Franco Nuschese’s Rules of Social Behavior
FRANCO NUSCHESE dishes on protocol pitfalls, pratfalls and predicaments
During 13 years at Café Milano, I have learned a lot about etiquette. Youmight think it would be an easy transition from the shores of the Amalfi Coast, where celebrities frolic, to the banks of the Potomac, where the big names all politic. Think again. Moving from one culture to another forced me to learn many things that are instinctive to people born in America.
Even the way I talked had to change — from the rapid, almost brisk, non-stop way in which so many Italian men converse to a slower pace — listening to others, instead of yelling ciao, and moving on. The pace of business, even at a business lunch, is faster here than in southern Europe, where afternoon relaxation is a way of life. I had to learn the more independent role of women in America, and especially in Washington. I learned that often the surest way to get attention was to try to not get attention.
When Washington Life asked me to write an etiquette column based on my experiences hosting events and operating Café Milano, I thought, hey, I’ve tip-toed for years through a social swamp chock full of pitfalls, pratfalls and predicaments—and fallen a time or two. And, I can’t resist a challenge. I came, I saw, and I am still trying to conquer the ever-changing Washington social scene.
Here’s a few of my own rules of etiquette:
• Let your guest of honor take center stage. For receptions at Café Milano, it’s important for them to be in the spotlight. Too many hosts, and even restaurant owners, try to snare some of the reflected glory. (At Café Milano, I sometimes come in a little late to let the reception develop and form a personality of its own.)
• Moderate the tone of your voice. Arnold Schwarzenegger’s “Hasta La Vista, Baby,” is an example of what tone can do. It might be cute, conspiratorial, or funny. Choose your tone carefully, and keep it calm.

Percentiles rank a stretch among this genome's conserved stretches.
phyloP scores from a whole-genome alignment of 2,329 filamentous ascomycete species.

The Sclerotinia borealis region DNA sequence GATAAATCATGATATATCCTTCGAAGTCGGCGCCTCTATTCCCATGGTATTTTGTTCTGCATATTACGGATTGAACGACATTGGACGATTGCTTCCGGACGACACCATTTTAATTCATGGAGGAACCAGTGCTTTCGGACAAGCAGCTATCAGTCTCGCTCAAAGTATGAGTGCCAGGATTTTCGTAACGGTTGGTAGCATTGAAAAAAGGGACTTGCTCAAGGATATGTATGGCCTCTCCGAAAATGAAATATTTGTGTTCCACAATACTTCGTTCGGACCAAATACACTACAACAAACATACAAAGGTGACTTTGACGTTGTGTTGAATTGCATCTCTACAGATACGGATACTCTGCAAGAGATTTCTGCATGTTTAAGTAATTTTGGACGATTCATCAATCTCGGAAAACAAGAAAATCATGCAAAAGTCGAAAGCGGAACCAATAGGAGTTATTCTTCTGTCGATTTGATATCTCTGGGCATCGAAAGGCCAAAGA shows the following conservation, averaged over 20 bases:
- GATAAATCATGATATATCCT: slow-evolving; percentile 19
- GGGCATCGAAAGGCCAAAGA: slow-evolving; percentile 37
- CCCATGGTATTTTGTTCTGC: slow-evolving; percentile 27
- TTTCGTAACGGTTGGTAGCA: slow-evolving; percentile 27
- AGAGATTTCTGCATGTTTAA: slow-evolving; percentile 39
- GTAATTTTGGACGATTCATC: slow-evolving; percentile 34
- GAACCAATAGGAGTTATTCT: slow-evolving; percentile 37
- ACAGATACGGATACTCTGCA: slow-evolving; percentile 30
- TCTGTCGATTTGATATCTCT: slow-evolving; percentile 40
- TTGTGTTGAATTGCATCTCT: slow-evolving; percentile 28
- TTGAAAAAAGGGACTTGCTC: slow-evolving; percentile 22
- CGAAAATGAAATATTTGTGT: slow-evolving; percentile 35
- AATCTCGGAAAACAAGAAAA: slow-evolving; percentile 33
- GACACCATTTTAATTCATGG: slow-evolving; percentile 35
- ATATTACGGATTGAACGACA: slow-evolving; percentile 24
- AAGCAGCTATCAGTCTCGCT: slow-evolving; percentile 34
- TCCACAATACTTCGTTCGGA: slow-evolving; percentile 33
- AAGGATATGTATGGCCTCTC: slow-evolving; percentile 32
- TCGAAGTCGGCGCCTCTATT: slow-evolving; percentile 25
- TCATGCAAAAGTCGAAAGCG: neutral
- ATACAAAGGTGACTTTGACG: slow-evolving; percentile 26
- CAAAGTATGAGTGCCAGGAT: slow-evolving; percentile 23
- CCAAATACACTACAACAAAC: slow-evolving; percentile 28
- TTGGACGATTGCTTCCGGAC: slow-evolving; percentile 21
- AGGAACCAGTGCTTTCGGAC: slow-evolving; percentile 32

• Show respect for others’ conversations. It’s fine to “work” a room, but when you come up to two people talking, wait for a momentary break and then greet both of them, not just the more important of the two. It is insulting to interrupt a conversation by thrusting your hand toward one person while ignoring the other. (As a restaurant proprietor, I instruct our waiters not to interrupt a patron’s punch line by breaking in with “How was the wine?” or “Are you ready to order now?” Instead, they need to quickly assess a conversation and wait to approach the table until there appears to be a brief lull in conversation. You should tell your event or personal staff the same).
• Be sure to acknowledge the presence of people around you. Italians have a saying: “A compliment may be forgotten tomorrow, but a slight will be remembered forever.”
• Don’t inject whatever unyielding views you might have into conversations with new acquaintances. Get to know someone, and let them get to know you, before issuing declarations on gay marriage, abortion, God, how to raise children, or whatever other nonnegotiable views you have.
• Try to find out what you may be discussing at the dinner table beforehand. See if you can get a copy of the guest list and study it. If the person across the table is a renowned spine surgeon, you may not want to instruct him on the pros or cons of pain killers. If the woman is a world-class soccer player, perhaps it would be wise not to sermonize about the intricacies of the offside rule. If he’s French, definitely don’t lecture on the art of kissing.
I’ll have more rules next time. I’d welcome your questions or suggestions for future columns.
E-mail to email@example.com and be sure to put “Rules” in the subject line. Franco Nuschese is the President of Georgetown Entertainment Group (Café Milano, Sette Osteria, Sette Bello)
PHOTOS BY KYLE SAMPERTON